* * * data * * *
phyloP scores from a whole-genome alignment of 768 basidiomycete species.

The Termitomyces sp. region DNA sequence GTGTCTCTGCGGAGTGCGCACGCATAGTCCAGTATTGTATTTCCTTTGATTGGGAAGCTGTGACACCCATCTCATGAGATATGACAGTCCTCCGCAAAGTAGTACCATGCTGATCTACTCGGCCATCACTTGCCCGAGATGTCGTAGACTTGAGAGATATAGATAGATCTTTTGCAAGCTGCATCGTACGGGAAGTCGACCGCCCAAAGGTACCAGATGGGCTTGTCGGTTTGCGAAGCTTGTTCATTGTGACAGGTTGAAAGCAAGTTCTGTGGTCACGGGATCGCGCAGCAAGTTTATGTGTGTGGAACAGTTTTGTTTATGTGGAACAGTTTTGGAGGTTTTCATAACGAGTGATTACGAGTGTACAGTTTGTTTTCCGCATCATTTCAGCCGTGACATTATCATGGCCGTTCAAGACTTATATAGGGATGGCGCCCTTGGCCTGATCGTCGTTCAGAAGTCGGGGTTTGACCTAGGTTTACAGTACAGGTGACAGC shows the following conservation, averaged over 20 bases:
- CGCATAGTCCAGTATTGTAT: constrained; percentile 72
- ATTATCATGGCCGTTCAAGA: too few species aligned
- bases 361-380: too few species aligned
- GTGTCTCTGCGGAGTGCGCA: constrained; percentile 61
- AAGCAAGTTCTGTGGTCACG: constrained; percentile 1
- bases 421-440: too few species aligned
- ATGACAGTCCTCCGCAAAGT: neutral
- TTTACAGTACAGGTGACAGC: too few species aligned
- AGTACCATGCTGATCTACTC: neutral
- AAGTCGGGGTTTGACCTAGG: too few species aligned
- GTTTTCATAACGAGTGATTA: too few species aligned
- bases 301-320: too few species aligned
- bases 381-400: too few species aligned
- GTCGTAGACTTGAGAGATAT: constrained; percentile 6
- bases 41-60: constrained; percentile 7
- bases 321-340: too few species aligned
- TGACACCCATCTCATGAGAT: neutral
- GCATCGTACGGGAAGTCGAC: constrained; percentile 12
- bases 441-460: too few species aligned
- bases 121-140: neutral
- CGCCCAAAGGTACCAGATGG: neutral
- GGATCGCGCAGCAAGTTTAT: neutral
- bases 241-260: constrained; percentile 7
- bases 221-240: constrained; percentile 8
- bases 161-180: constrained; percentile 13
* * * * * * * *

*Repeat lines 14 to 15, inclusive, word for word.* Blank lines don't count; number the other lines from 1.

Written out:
- bases 301-320: too few species aligned
- bases 381-400: too few species aligned